Shades of Self-Distribution

Providers discuss traditional and unique distribution models

CHICAGO—The decision about self-distribution is a classic make-or-buy. Distributors believe IDNs are crazy to even think about it. Distribution is a low-margin business, they say, and that’s factoring in distributors’ expertise, scale and technology tools. No, hospital systems should stay in the business of taking care of patients, and let the logistics experts do what they do.

Most IDN supply chain executives agree. But there are exceptions, such as Carl Manley, vice president, supply chain, Sentara Healthcare, Norfolk, Va. Manley participated in a panel discussion on self-distribution at the recent Healthcare Supplier/Provider Institute conference. Another participant, Gary Wagner, vice president, supply chain, The Methodist Health System, Houston, Texas, practices what he calls modified self-distribution; while a third panel member, Steve Pitzer, system director, supply chain, CHRISTUS Health, Irving, Texas, operates on a traditional basis, that is, employing med/surg distributors.

No novice
Manley is no novice to self-distribution. He’s been doing it for 15 years. The reason is simple, he said. Traditional distribution is a five-step process: manufacturer makes product, sells it to distributor, who sells it to hospital warehouse, which transfers it to hospital storeroom, who brings it to hospital customer. Manley wanted to shorten the process, so the product goes from manufacturer, to IDN warehouse, to the unit, floor or medical practice. “We decided being the distributor ourselves was the best option economically,” he said.

Sentara owns 13 acute-care hospitals and a variety of non-hospital sites. Its 86,000-square-foot distribution center (a rented facility) holds 4,000 SKUs. Approximately $100 million of products are sold through the center annually, and inventory turns are 16.9. “We pick about 2 million lines of inventory annually, and our fill rate is 99 percent,” he said. “Our markup is very competitive to industry.” The center delivers between 13 and 20 truckloads of items every day, many of them in low-unit-of-measure totes. The center delivers to 400 locations, many of them physicians’ offices and other non-acute-care sites.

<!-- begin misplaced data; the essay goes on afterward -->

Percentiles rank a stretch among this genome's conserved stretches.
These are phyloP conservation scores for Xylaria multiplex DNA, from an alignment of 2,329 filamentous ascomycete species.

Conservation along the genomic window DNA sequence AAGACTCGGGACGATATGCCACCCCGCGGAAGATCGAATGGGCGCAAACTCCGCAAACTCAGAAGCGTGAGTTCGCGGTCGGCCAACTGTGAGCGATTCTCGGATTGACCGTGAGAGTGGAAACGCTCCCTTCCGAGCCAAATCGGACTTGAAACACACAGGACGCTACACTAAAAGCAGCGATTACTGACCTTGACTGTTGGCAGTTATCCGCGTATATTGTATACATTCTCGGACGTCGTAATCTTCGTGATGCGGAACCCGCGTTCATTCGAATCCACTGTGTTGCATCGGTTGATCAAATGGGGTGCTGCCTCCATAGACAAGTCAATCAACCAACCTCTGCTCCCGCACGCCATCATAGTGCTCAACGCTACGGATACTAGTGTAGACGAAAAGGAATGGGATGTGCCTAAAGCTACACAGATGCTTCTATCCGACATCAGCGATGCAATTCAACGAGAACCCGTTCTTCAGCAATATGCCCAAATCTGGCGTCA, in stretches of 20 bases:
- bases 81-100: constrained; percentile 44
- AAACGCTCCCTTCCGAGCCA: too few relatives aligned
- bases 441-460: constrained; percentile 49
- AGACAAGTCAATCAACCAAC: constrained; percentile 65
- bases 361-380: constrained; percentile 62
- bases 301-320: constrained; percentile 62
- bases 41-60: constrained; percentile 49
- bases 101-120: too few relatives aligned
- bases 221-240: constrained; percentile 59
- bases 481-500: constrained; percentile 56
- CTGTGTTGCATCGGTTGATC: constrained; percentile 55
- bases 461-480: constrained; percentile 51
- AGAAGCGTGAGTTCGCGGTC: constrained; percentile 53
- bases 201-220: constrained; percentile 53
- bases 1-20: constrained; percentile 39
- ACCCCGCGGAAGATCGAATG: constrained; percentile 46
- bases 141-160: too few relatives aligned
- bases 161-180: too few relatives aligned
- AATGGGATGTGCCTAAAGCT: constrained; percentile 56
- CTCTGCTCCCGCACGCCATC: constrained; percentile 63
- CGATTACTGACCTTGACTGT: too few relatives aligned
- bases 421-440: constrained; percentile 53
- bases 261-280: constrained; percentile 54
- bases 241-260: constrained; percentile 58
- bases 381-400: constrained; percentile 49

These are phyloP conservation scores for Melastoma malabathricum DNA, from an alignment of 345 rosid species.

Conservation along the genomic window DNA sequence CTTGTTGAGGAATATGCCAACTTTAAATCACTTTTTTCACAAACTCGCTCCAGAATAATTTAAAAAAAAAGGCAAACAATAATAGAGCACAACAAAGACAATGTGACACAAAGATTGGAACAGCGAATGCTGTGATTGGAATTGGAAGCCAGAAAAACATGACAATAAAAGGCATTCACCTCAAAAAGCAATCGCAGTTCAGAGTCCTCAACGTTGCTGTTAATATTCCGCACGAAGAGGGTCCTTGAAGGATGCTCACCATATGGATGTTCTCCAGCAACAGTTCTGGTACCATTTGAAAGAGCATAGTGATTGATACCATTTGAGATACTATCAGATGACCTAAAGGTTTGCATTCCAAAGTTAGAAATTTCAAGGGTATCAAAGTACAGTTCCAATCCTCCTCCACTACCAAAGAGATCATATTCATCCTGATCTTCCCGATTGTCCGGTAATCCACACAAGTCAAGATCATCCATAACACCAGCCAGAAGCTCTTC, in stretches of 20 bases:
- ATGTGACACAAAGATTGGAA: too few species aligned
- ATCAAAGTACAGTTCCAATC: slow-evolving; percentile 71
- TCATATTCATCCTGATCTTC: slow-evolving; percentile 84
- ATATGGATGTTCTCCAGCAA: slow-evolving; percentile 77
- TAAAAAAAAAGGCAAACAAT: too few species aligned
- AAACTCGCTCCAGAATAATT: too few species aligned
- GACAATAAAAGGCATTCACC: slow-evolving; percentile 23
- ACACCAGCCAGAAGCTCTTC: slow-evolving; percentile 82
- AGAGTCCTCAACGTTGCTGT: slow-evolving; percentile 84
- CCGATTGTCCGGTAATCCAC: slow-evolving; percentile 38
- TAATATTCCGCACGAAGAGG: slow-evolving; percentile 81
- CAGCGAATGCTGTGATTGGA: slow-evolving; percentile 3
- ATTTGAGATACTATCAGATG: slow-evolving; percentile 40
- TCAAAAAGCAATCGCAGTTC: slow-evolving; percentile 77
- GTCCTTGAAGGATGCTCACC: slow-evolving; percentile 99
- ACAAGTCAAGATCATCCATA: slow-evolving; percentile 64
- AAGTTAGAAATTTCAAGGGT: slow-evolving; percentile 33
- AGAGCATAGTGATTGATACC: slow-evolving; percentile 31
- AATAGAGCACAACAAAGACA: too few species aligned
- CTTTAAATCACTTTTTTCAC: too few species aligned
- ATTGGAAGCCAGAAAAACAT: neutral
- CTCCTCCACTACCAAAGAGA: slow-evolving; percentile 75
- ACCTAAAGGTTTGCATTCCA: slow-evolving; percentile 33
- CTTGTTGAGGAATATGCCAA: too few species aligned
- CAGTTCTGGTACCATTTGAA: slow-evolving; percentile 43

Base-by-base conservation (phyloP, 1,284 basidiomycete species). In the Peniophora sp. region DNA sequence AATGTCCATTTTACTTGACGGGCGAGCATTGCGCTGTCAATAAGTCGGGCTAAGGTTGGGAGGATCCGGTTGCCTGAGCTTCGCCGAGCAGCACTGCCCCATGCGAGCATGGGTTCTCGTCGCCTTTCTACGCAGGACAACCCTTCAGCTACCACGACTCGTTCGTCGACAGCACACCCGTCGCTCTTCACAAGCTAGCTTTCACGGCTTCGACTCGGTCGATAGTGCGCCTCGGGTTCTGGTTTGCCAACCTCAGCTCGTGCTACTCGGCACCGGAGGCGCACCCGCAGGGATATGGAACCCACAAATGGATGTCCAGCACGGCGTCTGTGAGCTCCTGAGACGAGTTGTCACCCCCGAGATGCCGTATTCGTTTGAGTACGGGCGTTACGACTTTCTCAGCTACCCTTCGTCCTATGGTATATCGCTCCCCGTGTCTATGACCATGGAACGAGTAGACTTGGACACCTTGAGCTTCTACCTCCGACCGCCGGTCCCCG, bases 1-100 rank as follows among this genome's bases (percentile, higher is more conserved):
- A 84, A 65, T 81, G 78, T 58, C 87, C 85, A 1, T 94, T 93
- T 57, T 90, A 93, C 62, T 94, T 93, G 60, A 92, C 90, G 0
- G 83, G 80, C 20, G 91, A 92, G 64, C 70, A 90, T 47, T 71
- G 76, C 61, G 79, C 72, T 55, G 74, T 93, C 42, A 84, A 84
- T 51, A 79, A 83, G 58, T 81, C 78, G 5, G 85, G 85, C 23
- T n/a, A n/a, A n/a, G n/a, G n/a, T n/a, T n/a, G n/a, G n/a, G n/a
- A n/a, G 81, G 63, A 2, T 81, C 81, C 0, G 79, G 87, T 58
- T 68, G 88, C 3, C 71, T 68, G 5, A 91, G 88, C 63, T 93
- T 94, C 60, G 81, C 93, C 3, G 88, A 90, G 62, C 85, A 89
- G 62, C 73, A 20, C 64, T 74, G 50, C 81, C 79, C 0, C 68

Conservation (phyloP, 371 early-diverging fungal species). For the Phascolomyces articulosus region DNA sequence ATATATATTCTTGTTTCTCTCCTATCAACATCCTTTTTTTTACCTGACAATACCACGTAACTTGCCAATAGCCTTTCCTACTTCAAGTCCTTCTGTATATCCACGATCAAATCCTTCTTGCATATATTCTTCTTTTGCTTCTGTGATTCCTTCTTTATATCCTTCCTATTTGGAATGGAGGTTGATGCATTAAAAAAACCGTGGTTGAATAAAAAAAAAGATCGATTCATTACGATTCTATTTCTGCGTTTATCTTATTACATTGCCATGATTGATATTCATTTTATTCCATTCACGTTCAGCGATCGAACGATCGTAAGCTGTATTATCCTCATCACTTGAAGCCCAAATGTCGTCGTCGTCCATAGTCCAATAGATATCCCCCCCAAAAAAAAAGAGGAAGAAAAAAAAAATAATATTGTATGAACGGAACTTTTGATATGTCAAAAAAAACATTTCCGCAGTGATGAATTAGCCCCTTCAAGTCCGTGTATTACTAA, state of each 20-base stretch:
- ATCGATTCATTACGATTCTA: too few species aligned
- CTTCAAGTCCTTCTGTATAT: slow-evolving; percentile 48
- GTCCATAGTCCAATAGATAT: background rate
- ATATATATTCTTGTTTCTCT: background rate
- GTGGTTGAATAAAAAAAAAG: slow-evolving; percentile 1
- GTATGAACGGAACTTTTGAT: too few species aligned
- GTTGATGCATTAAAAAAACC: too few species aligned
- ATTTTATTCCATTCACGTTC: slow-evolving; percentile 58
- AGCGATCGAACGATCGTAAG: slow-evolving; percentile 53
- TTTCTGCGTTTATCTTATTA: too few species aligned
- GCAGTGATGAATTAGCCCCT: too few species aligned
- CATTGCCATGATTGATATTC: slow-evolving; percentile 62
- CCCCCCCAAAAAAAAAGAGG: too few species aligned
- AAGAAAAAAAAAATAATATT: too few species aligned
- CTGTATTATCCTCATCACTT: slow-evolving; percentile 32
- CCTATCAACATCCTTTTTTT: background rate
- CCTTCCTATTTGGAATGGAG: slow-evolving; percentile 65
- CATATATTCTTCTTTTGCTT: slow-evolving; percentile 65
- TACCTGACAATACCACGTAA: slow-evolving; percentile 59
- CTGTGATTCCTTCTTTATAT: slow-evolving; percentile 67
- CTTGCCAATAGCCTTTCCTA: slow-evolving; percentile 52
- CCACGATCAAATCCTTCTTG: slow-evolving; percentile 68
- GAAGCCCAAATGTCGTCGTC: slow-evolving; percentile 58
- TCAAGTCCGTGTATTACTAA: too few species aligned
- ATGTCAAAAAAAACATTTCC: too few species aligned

How does Sentara make it work? First of all, the IDN has critical mass. In fact, Manley says that a distribution-center sales volume of $35 million is the minimal amount to make self-distribution work.

But Sentara has also made investments in people and technology. “We had to go out and hire people with the skills we were looking for,” said Manley. That’s why individuals from companies such as FedEx and Penske Corp. operate the distribution center today. Technology is important too. For example, Sentara invested in a state-of-the-art conveyor system and RF technology. “And we benchmark our performance every day,” he added, monitoring lines picked, errors, etc.

“I tell half the people who ask me, not to do this,” said Manley. “They’re not prepared.” But those who are willing to do the work will be rewarded. Contrary to what many believe, administration is open to discussions about self-distribution. “Anything that affects the cost of delivering care to the patient and getting the patient back into the community is subject to discussion,” he said. If done correctly, self-distribution can save IDNs money, which can be invested in improving patient care. Besides, IDN supply chain departments know their end-user customers better than any distributor, he added.

The future offers interesting options, said Manley. As IDNs grow larger, and join others in regional purchasing coalitions, the economics of self-distribution become even more attractive.

Modified self-distribution
Methodist is a five-hospital system with about 2,000 beds, explains Gary Wagner, who employs what he calls “modified self-distribution.” Owens & Minor plays a significant role in Methodist’s supply chain, shipping direct to as many as 40 locations every day. Wagner’s department, meanwhile, ships on a low-unit-of-measure basis to approximately 450 locations from its 50,000-square-foot warehouse. It also assembles approximately 700 custom packs per day. A physician distributor ships directly to Methodist’s 380 physicians.

“Our process works well,” he says. It’s economical, and delivering on a low-unit-of-measure basis allows Wagner’s department to have daily contact with their customers.

“I enjoy distribution,” joked Wagner. “I just don’t enjoy it quite as much as Carl [Manley].”

Traditional approach
Settling for a more traditional model of distribution is Irving, Texas-based CHRISTUS Health. There are some good reasons for that approach, according to Supply Chain System Director Steve Pitzer, who started his career in the wholesale food industry. For one thing, CHRISTUS comprises more than 40 hospitals and facilities in six states and Mexico. “That can be a bit of a challenge when you’re talking about self-distribution,” he said.

Even though the IDN has opted to maintain its relationship with traditional distributor partners, it hasn’t been standing still from a supply chain standpoint. For example, it has adopted a single materials management information system for all its facilities, has automated the procurement process, and continues to work toward standardization and reduction of SKUs.

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